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At St. Elizabeth’s Head Start in North Philadelphia, Aaron Lieberman, founder and chief executive officer of Acelero Learning Inc., spends some time with the children in Ashley Post’s classroom. (Photo by CLEM MURRAY / Philadelphia Inquirer Staff Photographer)

On a recent spring morning at the St. Elizabeth’s Head Start center in North Philadelphia, Ashley Post, a first-year teacher freshly graduated from the University of Pennsylvania, clicked on her “listening ears” and patted down her “thinking cap” as a room full of 15 preschoolers imitated her every move.

Many of the children were here last year, but most of the adults in the room – including Post, the center director, the curriculum manager, and a Teach For America mentor taking notes on Post’s lesson – are brand new, along with many of the toys, books, furniture, and even the paint on the walls.

The changes are part of an initiative by Acelero, a company that took over St. Elizabeth’s this year, to dramatically raise the quality of education at this center, and – Acelero’s founders hope – to make a profit while doing so.

Turning Head Start, the federal childcare program for low-income children, into a money-making venture is a novel idea that has raised questions among some early childhood advocates. Since the 1960s, Head Start has relied almost exclusively on nonprofit operators. But in 1998 Congress passed a law that opened the door to for-profit companies, and changes to the program proposed last year might lead more companies to take advantage of the opportunity.

Running a Head Start center tends to be an altruistic endeavor: Operators often must rely on donations and volunteers to make ends meet. Acelero, headquartered in New York City, is the first and so far the only large-scale for-profit Head Start operator in the country.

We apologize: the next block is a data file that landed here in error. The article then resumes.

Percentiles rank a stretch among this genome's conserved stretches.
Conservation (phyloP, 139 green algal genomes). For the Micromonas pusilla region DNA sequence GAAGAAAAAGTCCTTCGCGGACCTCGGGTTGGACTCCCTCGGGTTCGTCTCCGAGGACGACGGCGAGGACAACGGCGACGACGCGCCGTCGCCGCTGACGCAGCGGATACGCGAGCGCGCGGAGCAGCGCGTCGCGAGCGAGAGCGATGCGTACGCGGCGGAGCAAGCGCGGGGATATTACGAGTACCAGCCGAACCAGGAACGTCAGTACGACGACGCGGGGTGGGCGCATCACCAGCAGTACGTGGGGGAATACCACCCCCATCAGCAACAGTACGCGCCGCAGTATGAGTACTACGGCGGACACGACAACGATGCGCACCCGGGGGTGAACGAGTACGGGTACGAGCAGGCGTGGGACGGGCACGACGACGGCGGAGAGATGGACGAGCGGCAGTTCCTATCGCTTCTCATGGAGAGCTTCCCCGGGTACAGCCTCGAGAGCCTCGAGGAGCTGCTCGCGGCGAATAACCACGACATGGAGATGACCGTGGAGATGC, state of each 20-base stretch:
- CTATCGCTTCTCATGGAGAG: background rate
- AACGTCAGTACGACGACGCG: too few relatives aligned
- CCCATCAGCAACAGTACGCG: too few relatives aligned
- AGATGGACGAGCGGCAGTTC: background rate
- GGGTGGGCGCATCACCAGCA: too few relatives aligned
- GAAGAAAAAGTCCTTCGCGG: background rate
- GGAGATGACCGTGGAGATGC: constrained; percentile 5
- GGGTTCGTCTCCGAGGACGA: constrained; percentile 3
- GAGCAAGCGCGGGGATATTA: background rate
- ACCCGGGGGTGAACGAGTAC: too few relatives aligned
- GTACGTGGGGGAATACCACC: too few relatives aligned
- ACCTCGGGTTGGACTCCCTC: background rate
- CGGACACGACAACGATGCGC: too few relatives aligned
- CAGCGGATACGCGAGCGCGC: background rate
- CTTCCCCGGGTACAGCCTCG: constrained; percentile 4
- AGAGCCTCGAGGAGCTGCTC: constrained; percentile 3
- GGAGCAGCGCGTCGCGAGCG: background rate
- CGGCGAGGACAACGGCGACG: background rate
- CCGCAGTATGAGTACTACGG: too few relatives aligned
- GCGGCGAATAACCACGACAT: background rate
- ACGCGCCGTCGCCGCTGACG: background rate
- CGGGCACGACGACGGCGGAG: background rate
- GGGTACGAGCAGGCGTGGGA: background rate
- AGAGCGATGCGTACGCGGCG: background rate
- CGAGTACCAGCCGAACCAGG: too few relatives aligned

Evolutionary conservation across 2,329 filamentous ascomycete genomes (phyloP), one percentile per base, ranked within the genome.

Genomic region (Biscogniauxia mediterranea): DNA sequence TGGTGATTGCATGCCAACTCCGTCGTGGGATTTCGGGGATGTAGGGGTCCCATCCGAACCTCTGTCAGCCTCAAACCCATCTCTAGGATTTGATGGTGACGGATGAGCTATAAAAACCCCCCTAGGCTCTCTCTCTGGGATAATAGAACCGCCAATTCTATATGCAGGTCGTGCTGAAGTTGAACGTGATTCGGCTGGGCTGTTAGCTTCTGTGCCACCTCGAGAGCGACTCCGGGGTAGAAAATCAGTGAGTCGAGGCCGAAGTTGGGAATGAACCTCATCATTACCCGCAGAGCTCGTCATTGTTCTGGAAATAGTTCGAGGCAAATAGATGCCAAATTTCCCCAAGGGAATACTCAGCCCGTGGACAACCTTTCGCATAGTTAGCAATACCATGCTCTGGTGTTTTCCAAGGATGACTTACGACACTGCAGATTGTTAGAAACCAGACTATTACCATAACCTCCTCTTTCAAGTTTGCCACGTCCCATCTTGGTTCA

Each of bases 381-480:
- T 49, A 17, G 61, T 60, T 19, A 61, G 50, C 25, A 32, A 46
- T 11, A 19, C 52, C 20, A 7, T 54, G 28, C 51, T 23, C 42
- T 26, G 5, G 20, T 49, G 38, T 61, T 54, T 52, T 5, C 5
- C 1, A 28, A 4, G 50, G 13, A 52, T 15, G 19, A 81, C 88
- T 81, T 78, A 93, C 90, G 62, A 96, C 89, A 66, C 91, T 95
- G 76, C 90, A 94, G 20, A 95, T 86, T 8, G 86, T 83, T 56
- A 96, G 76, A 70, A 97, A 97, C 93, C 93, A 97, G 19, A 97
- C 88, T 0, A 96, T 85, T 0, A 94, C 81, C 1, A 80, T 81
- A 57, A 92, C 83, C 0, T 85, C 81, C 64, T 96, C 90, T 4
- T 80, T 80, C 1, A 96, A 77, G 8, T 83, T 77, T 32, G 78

Yet Acelero’s CEO, Aaron Lieberman, a Yale graduate with an interest in the sort of market-based education reforms that have fueled the charter school movement, believes he has found ways to turn profits from one of the country’s longest running anti-poverty programs.

Our collaborator

This story was reported and written in collaboration with the Philadelphia Inquirer and ran in its May 23, 2011 edition.

Since opening its first center in Camden in 2005, Acelero has expanded relatively quickly. More than a dozen Acelero centers now operate in New Jersey and Nevada. Last fall, Acelero ventured into Pennsylvania for the first time, taking over two centers in North Philadelphia, including St. Elizabeth’s, after the YMCA, the previous operator, lost its grant because of “recurring fiscal issues,” according to the Administration for Children and Families, the federal agency that runs Head Start.

The company also runs the education program at Frankie’s World, a center for children with medical issues on Poplar Street.

Lieberman said he started Acelero as a for-profit in order to “do well” financially “and do good at the same time,” and he has found some supporters. “They’re trying to be very smart about delivering good services to children and families,” said Yasmina Vinci, director of the National Head Start Association, an advocacy group.

Acelero has also encountered its own problems, however, including a federal audit that accused the company of overcharging the federal Head Start agency and reports in New Jersey that a worker slapped a child and that another left children alone.